This is the time of year when children, teens and young adults have much to celebrate. They have completed another school year, some are graduating, others are getting married, starting a new career and perhaps moving. Whether it is a preschool or college graduation, every child needs the affirmation and validation from their parents that they are loved and special.
In working with children, teens and young adults whose parents have separated or divorced, I find that many mourn the loss of their family this time of year. Some clients are particularly worried about their end-of-year events; some adolescents have said, "This is my event; I don't want my parents to attend if they can't sit together of if I have to worry that their fighting will embarrass me." Younger children, like the 5-year-old girl I saw this week, fantasize about their parents getting back together. "I close my eyes and pretend that I am at my mommy and daddy's wedding," she said to me.
Certainly, milestones trigger losses for parents too. Unfortunately, rather than taking a step forward, they may react as if they are back in court, fighting over their child like a piece of property. While I empathize with a parents -- it can be difficult to be with your child's other parent who may have hurt and upset you -- it is time to move forward for your child's sake as well as yours. This is much easier said than done. I hope the following tips can help.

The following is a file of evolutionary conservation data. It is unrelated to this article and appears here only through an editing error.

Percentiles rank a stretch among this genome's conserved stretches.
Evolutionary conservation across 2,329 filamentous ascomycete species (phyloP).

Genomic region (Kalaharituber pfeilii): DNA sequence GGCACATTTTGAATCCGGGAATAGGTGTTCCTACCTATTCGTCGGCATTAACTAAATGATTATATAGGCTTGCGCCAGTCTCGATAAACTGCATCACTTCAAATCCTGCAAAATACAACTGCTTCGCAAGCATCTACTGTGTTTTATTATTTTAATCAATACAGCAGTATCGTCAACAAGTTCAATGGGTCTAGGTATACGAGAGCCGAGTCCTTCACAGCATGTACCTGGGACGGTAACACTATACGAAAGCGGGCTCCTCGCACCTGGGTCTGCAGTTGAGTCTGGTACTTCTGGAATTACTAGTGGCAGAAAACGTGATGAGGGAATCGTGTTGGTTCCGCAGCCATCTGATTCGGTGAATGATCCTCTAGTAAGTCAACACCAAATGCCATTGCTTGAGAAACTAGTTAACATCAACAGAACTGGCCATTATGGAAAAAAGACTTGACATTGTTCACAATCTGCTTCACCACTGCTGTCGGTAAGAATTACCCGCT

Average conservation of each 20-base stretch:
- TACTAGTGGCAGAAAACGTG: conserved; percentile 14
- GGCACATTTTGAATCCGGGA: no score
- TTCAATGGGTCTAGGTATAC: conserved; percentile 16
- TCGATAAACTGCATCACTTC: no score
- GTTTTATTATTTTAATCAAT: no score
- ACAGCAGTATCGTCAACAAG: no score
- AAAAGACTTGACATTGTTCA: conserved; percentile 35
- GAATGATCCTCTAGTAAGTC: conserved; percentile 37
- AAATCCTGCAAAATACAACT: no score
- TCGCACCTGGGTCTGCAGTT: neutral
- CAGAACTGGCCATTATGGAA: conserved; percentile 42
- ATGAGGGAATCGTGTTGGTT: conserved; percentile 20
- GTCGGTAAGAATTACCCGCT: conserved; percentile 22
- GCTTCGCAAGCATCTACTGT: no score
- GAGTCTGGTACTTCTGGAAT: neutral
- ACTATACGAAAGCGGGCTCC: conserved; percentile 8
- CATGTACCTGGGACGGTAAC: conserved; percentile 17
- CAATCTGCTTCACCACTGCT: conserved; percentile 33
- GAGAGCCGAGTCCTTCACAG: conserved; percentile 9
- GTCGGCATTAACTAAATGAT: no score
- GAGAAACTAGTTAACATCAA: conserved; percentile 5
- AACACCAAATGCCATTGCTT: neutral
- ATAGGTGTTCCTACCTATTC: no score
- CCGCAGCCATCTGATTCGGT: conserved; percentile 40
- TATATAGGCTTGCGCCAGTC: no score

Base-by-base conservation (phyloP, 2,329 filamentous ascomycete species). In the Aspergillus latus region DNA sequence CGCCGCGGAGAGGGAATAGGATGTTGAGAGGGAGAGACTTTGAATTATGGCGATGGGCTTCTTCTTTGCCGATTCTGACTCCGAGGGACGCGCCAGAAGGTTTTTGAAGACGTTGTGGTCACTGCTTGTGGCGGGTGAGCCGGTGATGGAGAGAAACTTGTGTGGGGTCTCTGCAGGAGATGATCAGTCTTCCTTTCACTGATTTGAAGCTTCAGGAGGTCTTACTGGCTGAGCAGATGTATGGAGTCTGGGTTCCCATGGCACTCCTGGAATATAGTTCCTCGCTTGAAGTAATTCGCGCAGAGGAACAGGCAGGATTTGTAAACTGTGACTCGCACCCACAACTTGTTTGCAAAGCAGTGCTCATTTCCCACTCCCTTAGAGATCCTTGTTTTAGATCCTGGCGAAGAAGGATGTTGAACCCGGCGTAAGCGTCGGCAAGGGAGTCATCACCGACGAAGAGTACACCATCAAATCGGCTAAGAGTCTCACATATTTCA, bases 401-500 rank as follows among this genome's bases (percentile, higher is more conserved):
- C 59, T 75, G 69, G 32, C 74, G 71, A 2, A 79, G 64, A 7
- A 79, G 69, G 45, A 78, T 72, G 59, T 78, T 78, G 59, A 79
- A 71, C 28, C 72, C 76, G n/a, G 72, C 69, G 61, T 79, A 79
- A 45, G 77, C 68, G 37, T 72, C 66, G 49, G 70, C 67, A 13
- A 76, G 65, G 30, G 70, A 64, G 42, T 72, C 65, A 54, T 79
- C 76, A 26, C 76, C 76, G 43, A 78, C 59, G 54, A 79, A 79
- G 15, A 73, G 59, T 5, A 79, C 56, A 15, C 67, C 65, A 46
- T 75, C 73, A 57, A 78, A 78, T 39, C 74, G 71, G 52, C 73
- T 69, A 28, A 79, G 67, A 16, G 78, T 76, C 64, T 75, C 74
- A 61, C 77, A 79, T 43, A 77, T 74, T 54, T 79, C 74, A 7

1. Think before you act. Think about how you want your child to remember this significant event in his life. How do you want your child to remember your behavior?
2. Consider sitting with your child's other parent at the event. You do not have to like or be friends with your co-parent. Follow rules of civility that you would with anyone else. Be polite, say hello and do not make judgmental statements.
3. Carry a picture of your child with you and at any given moment when you are tempted to "go off" on your co-parent, look at the picture and say to yourself, "I am doing this for you and for our relationship."
4. If your child wants a joint celebration and it is possible to work together with your co-parent, do it. Try to have the event at a public place so that you and your co-parent feel comfortable. Divide tasks to be done and be very specific about what the tasks are and when you each agree to do them.
5. Decide about significant others attending your child's event well before the event. The most important person to please is your child. If your child knows thisis a committed and exclusive relationship, has met and feels comfortable with your significant other, then it may be OK to invite them. However, it is also a celebration for the co-parent, and if this starts a battle or if the significant other relationship began soon after the family transition, be respectful and speak to your co-parent first.
6. Speak to your child directly. What would please him or her? What does he/she need to feel reassured that you and her other parent will "behave"?
One teen called me soon after his graduation last week. "Risa, it worked," he said. "They got along." He was very proud of how he was honest with them and requested cooperative behavior. Please try to do the same for your child.
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